Water is very unusual responds to very low temperatures. Let’s start with the fact that upon cooling, contrary to logic, water does not compress, it expands (this is why ice has a property of buoyancy). Cold water has a lower compressibility than hot. Moreover, when frozen molecules of water can strongly change their position.
All this is difficult to explain, and existing theories cause bitter controversy in the scientific community. One of them was formulated almost three decades ago and consisted in the fact that water ice can exist in two different liquid forms, one of which has a less dense structure. In other words, there are two kinds of water, each of which is a separate liquid. To prove this theory in the laboratory is difficult, but Italian scientists have been able to find evidence in her defense. The study was recently published in the journal Science.
In their study, the researchers Pablo Debenedetti and H. Zerze Gul of Princeton University and Francesco Sortino from La Sapienza in Rome suggest that the “second critical point of water” occurs at temperatures from -83 to -100 degrees and at atmospheric pressure is almost 2000 times higher than the atmospheric pressure above sea level. A critical point is a single value of temperature and pressure at which two phases of a substance become indistinguishable, and it happens just before a substance goes from one phase to another. Water, for example, has the well-known critical point at the transition from liquid to vapor.
“Just imagine our joy when we saw that the critical fluctuations occur exactly as we expected, — says Sortino, now I can sleep peacefully, because after 25 years my idea has finally found proof.”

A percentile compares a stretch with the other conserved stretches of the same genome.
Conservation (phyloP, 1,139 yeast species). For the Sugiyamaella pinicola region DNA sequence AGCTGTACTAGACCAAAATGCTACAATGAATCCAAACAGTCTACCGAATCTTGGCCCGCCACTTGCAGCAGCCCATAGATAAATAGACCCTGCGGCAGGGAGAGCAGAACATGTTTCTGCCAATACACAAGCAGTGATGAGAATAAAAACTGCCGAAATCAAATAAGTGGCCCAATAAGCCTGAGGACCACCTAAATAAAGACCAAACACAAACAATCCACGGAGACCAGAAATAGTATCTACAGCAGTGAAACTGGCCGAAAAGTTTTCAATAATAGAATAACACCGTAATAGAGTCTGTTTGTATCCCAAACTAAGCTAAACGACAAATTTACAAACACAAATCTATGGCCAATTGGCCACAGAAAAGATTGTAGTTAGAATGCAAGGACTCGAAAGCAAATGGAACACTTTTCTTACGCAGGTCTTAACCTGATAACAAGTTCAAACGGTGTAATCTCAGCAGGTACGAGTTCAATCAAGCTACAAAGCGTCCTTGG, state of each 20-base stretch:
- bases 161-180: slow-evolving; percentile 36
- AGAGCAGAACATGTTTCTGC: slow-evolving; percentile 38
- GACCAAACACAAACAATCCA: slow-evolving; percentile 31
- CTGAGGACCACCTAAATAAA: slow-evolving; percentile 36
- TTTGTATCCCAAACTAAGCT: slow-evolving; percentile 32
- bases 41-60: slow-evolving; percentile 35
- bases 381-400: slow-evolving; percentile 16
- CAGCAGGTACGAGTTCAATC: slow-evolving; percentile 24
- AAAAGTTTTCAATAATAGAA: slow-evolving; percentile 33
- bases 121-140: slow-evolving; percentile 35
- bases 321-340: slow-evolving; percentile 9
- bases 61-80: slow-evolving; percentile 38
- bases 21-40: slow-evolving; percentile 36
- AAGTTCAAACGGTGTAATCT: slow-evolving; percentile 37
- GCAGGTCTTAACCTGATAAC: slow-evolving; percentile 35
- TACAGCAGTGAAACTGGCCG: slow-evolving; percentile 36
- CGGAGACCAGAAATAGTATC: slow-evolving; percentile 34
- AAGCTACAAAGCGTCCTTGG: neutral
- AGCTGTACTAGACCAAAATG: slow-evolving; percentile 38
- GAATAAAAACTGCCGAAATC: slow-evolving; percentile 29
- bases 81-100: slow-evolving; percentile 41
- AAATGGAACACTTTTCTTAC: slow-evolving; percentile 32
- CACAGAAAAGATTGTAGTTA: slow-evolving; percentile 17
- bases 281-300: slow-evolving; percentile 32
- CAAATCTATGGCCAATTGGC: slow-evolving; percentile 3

Until now, experiments using real water molecules to test the second critical point of “supercooling” of water could not give unequivocal evidence of its existence. According to Debenedetti, it is largely due to the fact that ice water normally turns to ice.
For this reason, the researchers decided to use computer models. The process is really time consuming: despite the high power of modern supercomputers to create models, scientists 18 months doing the necessary calculations.
In simulations, when the temperature was far from freezing point, the density of water began to fluctuate. In the end, scientists were able to detect the critical point that they were looking at two different computer models of water. To find the critical point of water in both models were applied different computational approaches.
As with the transition from the liquid phase to the gas phase, ice water can go in two different phases, depending on how the rearranged its molecules. Thus, in the liquid of low density four molecules are grouped around the Central molecules, forming a tetrahedron. However, in the liquid with the higher density comes into play a sixth molecule, which leads to an increase its density.
In his article, the researchers write that “within the limits of our possible computing capabilities has been proven the existence of a metastable critical point in the phase of deep cooling of water molecules”.
Of course, now, this conclusion needs to be confirmed by other experiments “using more accurate and expensive computational resources”.